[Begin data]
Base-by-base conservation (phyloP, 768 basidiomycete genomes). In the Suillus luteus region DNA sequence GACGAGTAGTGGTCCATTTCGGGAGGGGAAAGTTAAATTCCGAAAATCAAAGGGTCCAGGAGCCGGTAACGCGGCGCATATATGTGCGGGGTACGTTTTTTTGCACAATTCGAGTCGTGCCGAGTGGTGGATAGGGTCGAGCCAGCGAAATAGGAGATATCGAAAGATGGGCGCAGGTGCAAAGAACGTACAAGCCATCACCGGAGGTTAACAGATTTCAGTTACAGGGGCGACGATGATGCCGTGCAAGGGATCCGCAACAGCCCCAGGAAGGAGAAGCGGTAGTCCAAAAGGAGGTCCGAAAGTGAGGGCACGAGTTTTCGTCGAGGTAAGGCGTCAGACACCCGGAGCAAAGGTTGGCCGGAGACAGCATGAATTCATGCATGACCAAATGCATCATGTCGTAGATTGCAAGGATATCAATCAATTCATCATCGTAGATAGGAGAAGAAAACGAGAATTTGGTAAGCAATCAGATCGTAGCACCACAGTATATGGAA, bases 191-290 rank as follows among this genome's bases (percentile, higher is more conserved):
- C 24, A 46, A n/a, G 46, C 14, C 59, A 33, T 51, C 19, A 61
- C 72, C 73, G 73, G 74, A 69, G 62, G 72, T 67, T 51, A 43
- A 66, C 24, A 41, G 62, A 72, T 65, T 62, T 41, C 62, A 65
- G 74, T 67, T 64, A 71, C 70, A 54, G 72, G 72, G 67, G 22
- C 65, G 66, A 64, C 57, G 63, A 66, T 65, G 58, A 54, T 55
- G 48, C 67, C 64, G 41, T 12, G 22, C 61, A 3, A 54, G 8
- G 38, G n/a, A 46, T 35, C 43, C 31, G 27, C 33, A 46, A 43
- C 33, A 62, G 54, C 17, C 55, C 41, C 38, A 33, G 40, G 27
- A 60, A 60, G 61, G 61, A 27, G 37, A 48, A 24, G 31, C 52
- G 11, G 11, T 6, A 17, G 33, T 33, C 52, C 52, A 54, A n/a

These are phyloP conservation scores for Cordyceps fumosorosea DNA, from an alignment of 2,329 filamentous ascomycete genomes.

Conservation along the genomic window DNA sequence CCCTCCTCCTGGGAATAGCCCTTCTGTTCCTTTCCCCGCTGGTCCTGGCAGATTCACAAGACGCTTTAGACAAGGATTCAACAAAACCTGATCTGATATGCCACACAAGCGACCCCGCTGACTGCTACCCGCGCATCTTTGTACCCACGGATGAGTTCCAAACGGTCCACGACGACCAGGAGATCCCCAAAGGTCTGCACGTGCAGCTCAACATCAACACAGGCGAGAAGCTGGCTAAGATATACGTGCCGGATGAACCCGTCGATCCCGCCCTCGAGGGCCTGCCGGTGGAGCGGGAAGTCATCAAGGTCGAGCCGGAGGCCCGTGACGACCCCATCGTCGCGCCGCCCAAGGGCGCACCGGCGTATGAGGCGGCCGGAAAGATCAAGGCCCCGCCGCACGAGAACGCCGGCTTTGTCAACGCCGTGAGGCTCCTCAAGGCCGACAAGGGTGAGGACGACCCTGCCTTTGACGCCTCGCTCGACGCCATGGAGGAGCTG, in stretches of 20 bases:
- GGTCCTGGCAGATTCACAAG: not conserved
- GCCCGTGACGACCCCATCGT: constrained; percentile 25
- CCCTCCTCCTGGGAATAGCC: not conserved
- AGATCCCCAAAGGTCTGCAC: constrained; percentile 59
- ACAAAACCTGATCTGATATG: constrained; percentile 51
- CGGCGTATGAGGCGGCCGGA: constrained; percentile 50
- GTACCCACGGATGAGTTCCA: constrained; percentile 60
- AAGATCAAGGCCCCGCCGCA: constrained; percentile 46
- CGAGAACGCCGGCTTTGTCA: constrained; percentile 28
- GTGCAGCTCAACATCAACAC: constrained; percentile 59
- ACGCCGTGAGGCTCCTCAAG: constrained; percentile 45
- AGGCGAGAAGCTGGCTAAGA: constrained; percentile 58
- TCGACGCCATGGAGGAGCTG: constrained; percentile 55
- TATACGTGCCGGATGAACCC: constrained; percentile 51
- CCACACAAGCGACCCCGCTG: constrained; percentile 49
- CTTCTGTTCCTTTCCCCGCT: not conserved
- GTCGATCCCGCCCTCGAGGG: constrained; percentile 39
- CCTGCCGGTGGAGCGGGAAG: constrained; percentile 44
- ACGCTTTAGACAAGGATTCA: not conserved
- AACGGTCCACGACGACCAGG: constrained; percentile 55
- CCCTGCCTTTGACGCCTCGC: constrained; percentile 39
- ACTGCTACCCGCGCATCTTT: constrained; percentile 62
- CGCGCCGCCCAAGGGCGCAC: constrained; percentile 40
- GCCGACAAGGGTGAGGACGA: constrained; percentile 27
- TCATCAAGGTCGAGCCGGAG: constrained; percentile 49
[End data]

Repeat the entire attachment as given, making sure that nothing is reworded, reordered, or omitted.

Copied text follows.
Base-by-base conservation (phyloP, 768 basidiomycete genomes). In the Suillus luteus region DNA sequence GACGAGTAGTGGTCCATTTCGGGAGGGGAAAGTTAAATTCCGAAAATCAAAGGGTCCAGGAGCCGGTAACGCGGCGCATATATGTGCGGGGTACGTTTTTTTGCACAATTCGAGTCGTGCCGAGTGGTGGATAGGGTCGAGCCAGCGAAATAGGAGATATCGAAAGATGGGCGCAGGTGCAAAGAACGTACAAGCCATCACCGGAGGTTAACAGATTTCAGTTACAGGGGCGACGATGATGCCGTGCAAGGGATCCGCAACAGCCCCAGGAAGGAGAAGCGGTAGTCCAAAAGGAGGTCCGAAAGTGAGGGCACGAGTTTTCGTCGAGGTAAGGCGTCAGACACCCGGAGCAAAGGTTGGCCGGAGACAGCATGAATTCATGCATGACCAAATGCATCATGTCGTAGATTGCAAGGATATCAATCAATTCATCATCGTAGATAGGAGAAGAAAACGAGAATTTGGTAAGCAATCAGATCGTAGCACCACAGTATATGGAA, bases 191-290 rank as follows among this genome's bases (percentile, higher is more conserved):
- C 24, A 46, A n/a, G 46, C 14, C 59, A 33, T 51, C 19, A 61
- C 72, C 73, G 73, G 74, A 69, G 62, G 72, T 67, T 51, A 43
- A 66, C 24, A 41, G 62, A 72, T 65, T 62, T 41, C 62, A 65
- G 74, T 67, T 64, A 71, C 70, A 54, G 72, G 72, G 67, G 22
- C 65, G 66, A 64, C 57, G 63, A 66, T 65, G 58, A 54, T 55
- G 48, C 67, C 64, G 41, T 12, G 22, C 61, A 3, A 54, G 8
- G 38, G n/a, A 46, T 35, C 43, C 31, G 27, C 33, A 46, A 43
- C 33, A 62, G 54, C 17, C 55, C 41, C 38, A 33, G 40, G 27
- A 60, A 60, G 61, G 61, A 27, G 37, A 48, A 24, G 31, C 52
- G 11, G 11, T 6, A 17, G 33, T 33, C 52, C 52, A 54, A n/a

These are phyloP conservation scores for Cordyceps fumosorosea DNA, from an alignment of 2,329 filamentous ascomycete genomes.

Conservation along the genomic window DNA sequence CCCTCCTCCTGGGAATAGCCCTTCTGTTCCTTTCCCCGCTGGTCCTGGCAGATTCACAAGACGCTTTAGACAAGGATTCAACAAAACCTGATCTGATATGCCACACAAGCGACCCCGCTGACTGCTACCCGCGCATCTTTGTACCCACGGATGAGTTCCAAACGGTCCACGACGACCAGGAGATCCCCAAAGGTCTGCACGTGCAGCTCAACATCAACACAGGCGAGAAGCTGGCTAAGATATACGTGCCGGATGAACCCGTCGATCCCGCCCTCGAGGGCCTGCCGGTGGAGCGGGAAGTCATCAAGGTCGAGCCGGAGGCCCGTGACGACCCCATCGTCGCGCCGCCCAAGGGCGCACCGGCGTATGAGGCGGCCGGAAAGATCAAGGCCCCGCCGCACGAGAACGCCGGCTTTGTCAACGCCGTGAGGCTCCTCAAGGCCGACAAGGGTGAGGACGACCCTGCCTTTGACGCCTCGCTCGACGCCATGGAGGAGCTG, in stretches of 20 bases:
- GGTCCTGGCAGATTCACAAG: not conserved
- GCCCGTGACGACCCCATCGT: constrained; percentile 25
- CCCTCCTCCTGGGAATAGCC: not conserved
- AGATCCCCAAAGGTCTGCAC: constrained; percentile 59
- ACAAAACCTGATCTGATATG: constrained; percentile 51
- CGGCGTATGAGGCGGCCGGA: constrained; percentile 50
- GTACCCACGGATGAGTTCCA: constrained; percentile 60
- AAGATCAAGGCCCCGCCGCA: constrained; percentile 46
- CGAGAACGCCGGCTTTGTCA: constrained; percentile 28
- GTGCAGCTCAACATCAACAC: constrained; percentile 59
- ACGCCGTGAGGCTCCTCAAG: constrained; percentile 45
- AGGCGAGAAGCTGGCTAAGA: constrained; percentile 58
- TCGACGCCATGGAGGAGCTG: constrained; percentile 55
- TATACGTGCCGGATGAACCC: constrained; percentile 51
- CCACACAAGCGACCCCGCTG: constrained; percentile 49
- CTTCTGTTCCTTTCCCCGCT: not conserved
- GTCGATCCCGCCCTCGAGGG: constrained; percentile 39
- CCTGCCGGTGGAGCGGGAAG: constrained; percentile 44
- ACGCTTTAGACAAGGATTCA: not conserved
- AACGGTCCACGACGACCAGG: constrained; percentile 55
- CCCTGCCTTTGACGCCTCGC: constrained; percentile 39
- ACTGCTACCCGCGCATCTTT: constrained; percentile 62
- CGCGCCGCCCAAGGGCGCAC: constrained; percentile 40
- GCCGACAAGGGTGAGGACGA: constrained; percentile 27
- TCATCAAGGTCGAGCCGGAG: constrained; percentile 49